Which of the following are defects of platelet adhesion 2. Which one of the conditions will produce a thrombocytopenia due to an altered distribution of platelets 3. One of the main differences between TTP and HUS is d. microangiopathic hemolytic anemia. 4. Nose bleeding, deep bruising, and gum bleeding are usually manifestations of which type of coagulation disorder 5. The presence of thrombocytopenia and giant platelets best describes a. classic von Willebrand's disease. 6. Chronic idiopathic...

Anticoagulant Therapy

Thromboembolic diseases are treated by antithrom-botic drugs. Antithrombotic agents include antiplatelet drugs, anticoagulant drugs, and thrombolytic drugs. Antiplatelet drugs prevent platelet activation and aggregation and are most effective in the treatment of the arterial diseases. Anticoagulant drugs inhibit thrombin and fibrin formation and are used commonly for the treatment of venous thrombosis. Thrombolytic drugs are used to break down fibrin clots, to restore vascular function, and to...

Sickle Cell Anemia

Genetics and Incidence of Sickle Cell Anemia The genetics of sickle cell anemia are not complicated. Sickle cell anemia is a beta chain variant and inheritance of the beta chains is located on chromosome 11. Chromosome 11 has one location on each chromosome for the inheritance of a normal beta chain or an abnormal beta chain therefore, the sickle cell anemia is autosomal codominant, inherited in simple Mendelian fashion (Fig. 8.1). At present, there are 80,000 Americans who have sickle cell...

Myelofibrosis With Myeloid Metaplasia

Myelofibrosis with myeloid metaplasia (MMM) is a CMPD characterized by bone marrow fibrosis, proliferation of megakaryocytic and granulocytic cells, and extramedullary hematopoiesis. MMM presents with an elevated WBC, teardrop RBCs, normocellular or hyper-cellular bone marrow, leukoerythroblastic anemia, splenomegaly, and the absence of the Philadelphia chromosome.28,29 MMM is a clonal hematopoietic stem cell expansion in the bone marrow with the production of reticulin and bone marrow...

Vii

Figure 19.4 Activated protein C resistance pathway. Reference ranges vary from lab to lab but in general the normal ratio is 2 or greater. A range of < 2 is diagnostic. aPTT is decreased when is APC is added to the normal plasma. Plasma from patients with APCR has a lower ratio than the reference ranges established for normal patients. A DNA test is available to confirm the specific point mutation in patients with factor V Leiden. Prothrombin mutation (G20210A) is the second most prevalent...

History Of Blood Coagulation

The study of blood coagulation can be traced back to about 400 bc and the father of medicine, Hippocrates. He observed that the blood of a wounded soldier congealed as it cooled. Additionally, he noticed that bleeding from a small wound stopped as skin covered the blood. If the skin was removed, bleeding started again. Aristotle noted that blood cooled when removed from the body and that cooled blood initiated decay resulting in the congealing of the blood. If fibers were removed, there was no...

Disorders Of Fibrinogen

Appropriate levels of fibrinogen are necessary to maintain hemostasis and to cause platelets to aggregate. The reference range for fibrinogen is 200 to 400 mg dL. Fibrinogen is an acute-phase reactant, meaning that there will be a transient increase in fibrinogen during inflammation, pregnancy, stress, and diabetes and when taking oral contraceptives. Therefore, a careful patient history is necessary when evaluating a problem involving fibrinogen. For the most part, decreases in fibrino-gen...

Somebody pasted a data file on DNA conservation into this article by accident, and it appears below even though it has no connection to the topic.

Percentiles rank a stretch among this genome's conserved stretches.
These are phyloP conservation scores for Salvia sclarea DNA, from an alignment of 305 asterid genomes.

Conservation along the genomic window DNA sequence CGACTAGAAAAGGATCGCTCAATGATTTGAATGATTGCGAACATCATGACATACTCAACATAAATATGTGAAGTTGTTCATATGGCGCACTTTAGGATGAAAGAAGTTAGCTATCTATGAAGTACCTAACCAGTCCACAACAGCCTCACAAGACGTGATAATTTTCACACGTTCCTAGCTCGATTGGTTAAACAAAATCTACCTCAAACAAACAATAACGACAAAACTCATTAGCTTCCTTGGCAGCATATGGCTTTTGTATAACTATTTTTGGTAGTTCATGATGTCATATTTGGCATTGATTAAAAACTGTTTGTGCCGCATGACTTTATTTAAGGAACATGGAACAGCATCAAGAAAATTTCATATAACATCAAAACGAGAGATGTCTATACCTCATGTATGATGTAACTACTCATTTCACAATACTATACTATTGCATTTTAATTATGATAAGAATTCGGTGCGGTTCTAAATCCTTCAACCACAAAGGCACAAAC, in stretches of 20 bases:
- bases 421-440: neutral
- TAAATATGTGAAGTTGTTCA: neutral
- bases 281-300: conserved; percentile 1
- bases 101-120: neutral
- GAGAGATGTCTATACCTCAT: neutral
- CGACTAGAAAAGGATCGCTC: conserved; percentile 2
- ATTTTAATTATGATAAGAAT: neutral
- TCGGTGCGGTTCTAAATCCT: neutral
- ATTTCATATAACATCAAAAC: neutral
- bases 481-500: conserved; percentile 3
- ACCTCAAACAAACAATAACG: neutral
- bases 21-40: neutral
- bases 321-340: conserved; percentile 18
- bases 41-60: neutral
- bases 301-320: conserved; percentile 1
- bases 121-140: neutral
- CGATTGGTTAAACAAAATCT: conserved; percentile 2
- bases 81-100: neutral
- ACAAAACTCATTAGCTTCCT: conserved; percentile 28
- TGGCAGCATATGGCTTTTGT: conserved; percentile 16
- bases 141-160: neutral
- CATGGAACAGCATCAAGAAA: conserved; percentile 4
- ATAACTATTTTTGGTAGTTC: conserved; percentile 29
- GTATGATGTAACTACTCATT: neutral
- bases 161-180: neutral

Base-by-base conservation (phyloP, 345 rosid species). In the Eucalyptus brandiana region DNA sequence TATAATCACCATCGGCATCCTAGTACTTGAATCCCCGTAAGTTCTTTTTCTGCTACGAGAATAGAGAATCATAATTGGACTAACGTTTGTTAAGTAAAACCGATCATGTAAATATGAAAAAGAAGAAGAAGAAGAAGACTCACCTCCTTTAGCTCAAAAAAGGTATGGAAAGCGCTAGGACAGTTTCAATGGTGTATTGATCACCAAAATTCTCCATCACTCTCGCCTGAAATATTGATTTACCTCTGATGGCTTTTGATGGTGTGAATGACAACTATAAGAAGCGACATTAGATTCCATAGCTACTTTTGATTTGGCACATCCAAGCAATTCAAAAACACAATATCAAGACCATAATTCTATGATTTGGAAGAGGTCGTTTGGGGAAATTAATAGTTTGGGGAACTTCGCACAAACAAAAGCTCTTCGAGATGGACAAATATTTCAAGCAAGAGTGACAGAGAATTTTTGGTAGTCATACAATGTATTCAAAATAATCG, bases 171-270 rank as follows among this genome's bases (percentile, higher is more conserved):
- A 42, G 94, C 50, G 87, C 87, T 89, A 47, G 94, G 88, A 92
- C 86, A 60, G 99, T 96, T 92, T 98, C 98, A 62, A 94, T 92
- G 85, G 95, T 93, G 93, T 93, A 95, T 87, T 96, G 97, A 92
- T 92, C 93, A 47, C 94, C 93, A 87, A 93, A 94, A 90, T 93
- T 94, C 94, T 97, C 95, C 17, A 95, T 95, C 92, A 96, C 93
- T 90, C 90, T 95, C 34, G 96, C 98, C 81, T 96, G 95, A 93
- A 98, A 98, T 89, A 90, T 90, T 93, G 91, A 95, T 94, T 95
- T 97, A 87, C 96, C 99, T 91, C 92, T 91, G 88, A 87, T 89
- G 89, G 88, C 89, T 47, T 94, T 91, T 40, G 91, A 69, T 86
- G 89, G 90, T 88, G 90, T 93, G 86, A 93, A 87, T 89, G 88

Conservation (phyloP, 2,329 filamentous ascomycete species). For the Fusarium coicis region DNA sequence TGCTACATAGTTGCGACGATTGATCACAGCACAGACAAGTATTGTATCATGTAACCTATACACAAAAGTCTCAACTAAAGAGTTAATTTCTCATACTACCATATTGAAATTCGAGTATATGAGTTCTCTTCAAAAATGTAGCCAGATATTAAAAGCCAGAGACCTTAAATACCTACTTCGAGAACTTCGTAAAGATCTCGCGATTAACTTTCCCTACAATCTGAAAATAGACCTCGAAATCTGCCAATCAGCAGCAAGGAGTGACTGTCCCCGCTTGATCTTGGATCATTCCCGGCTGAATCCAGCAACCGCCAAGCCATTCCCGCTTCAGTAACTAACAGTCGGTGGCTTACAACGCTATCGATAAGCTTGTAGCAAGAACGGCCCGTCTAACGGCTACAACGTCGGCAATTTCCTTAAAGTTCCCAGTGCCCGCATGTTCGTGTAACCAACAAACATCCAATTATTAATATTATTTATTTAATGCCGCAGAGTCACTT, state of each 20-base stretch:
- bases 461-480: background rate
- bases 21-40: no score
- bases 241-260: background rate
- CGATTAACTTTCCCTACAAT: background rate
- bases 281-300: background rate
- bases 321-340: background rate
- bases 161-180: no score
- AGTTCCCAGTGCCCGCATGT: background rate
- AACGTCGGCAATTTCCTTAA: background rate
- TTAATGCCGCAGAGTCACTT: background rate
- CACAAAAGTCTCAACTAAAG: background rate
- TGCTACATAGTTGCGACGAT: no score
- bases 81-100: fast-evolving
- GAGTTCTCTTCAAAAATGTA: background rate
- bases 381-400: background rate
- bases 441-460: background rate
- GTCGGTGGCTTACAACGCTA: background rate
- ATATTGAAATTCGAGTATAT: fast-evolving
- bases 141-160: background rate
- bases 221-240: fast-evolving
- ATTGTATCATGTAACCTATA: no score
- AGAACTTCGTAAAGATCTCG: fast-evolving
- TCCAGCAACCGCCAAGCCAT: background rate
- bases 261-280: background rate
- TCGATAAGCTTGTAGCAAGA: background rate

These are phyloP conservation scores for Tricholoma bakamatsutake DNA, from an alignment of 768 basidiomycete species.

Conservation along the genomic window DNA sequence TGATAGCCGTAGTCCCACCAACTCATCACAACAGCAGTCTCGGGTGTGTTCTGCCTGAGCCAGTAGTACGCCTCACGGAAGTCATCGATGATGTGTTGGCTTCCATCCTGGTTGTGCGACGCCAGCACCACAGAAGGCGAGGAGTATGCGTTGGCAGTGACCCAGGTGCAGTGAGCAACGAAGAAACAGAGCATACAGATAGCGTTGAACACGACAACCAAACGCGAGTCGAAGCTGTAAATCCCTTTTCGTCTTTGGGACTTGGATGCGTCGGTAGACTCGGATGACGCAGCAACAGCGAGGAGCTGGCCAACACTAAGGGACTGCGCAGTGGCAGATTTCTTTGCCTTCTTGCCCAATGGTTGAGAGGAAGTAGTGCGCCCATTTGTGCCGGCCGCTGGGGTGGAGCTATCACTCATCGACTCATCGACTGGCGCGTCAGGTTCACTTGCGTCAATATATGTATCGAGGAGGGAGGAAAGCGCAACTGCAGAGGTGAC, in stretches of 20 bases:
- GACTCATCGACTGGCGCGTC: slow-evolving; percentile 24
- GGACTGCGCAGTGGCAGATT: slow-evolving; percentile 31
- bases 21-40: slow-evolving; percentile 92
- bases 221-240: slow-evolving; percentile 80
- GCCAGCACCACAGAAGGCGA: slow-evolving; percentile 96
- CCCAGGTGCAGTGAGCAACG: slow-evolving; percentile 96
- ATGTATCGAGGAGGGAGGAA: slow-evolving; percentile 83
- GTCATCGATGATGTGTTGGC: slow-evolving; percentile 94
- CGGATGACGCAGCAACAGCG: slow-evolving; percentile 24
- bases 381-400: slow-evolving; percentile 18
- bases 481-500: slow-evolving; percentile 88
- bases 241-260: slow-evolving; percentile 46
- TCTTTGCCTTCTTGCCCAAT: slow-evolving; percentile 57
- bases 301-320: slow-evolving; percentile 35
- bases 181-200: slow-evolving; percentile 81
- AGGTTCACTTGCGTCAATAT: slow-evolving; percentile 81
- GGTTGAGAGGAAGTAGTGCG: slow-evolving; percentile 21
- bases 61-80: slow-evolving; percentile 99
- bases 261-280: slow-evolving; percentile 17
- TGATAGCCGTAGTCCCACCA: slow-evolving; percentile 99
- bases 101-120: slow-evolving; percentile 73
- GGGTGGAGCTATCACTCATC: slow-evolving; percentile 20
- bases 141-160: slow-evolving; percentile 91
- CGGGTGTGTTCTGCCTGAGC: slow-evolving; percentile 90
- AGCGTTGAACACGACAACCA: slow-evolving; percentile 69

Red Blood Cell Membrane Development And Function

The mature red blood cell is a magnificently designed instrument for hemoglobin delivery. As a hemoglobin-filled sac, the red cell travels more than 300 miles through the peripheral circulation, submitting itself to the swift waters of the circulatory system, squeezing itself through the threadlike splenic sinuses, and bathing itself in the plasma microenvironment. Cellular and environmental factors contribute to red cell survival. In order for the red cell to survive for its 120-day life...

Criteria for the Diagnosis of Lupus Anticoagulant

Prolongation of at least one phospholipid-dependent tests Lack of correction of mixing studies Correction of the abnormal result with the addition Lack of any other specific inhibitor apy. About 36 to 50 of patients with HIT develop life-threatening thrombosis. The thrombotic tendency can last for at least 30 days.1 Venous thrombosis (extremity venous thrombosis) is more common than arterial thrombosis. Other complications of HIT include thrombocytopenia, heparin-induced skin lesions (10 to 20...

Lymphoid Malignancies

Chronic lymphocytic leukemia (CLL) is caused by a clonal proliferation of B lymphocytes. It is the most common chronic leukemia with a predilection for men over women. Most patients are older, over 50 years of age.1 Small lymphocytes begin to accumulate in the spleen, lymph nodes, and bone marrow to a high degree and eventually spill into the peripheral blood. These malignant lymphocytes will show CD15, CD19, CD20, and CD22 antigen markers as well as exhibit a low level of surface...

Hereditary White Cell Disorders

Pseudo Pelger Huet Anomaly

This inherited disorder is associated with thrombocytopenia and giant platelets. Abnormal bleeding may be seen in a small number of affected individuals. Dohle bodies are seen in the cytoplasm of neutrophils and are larger than the Dohle bodies seen in neutrophils responding to infections or inflammation. Alder's Anomaly (Alder-Reilly Anomaly) This rare genetic disorder is associated with the presence of coarse dark granules in neutrophils, lymphocytes, monocytes, eosinophils, and basophils...

Disseminated Intravascular Coagulation

Disseminated Intravascular Coagulation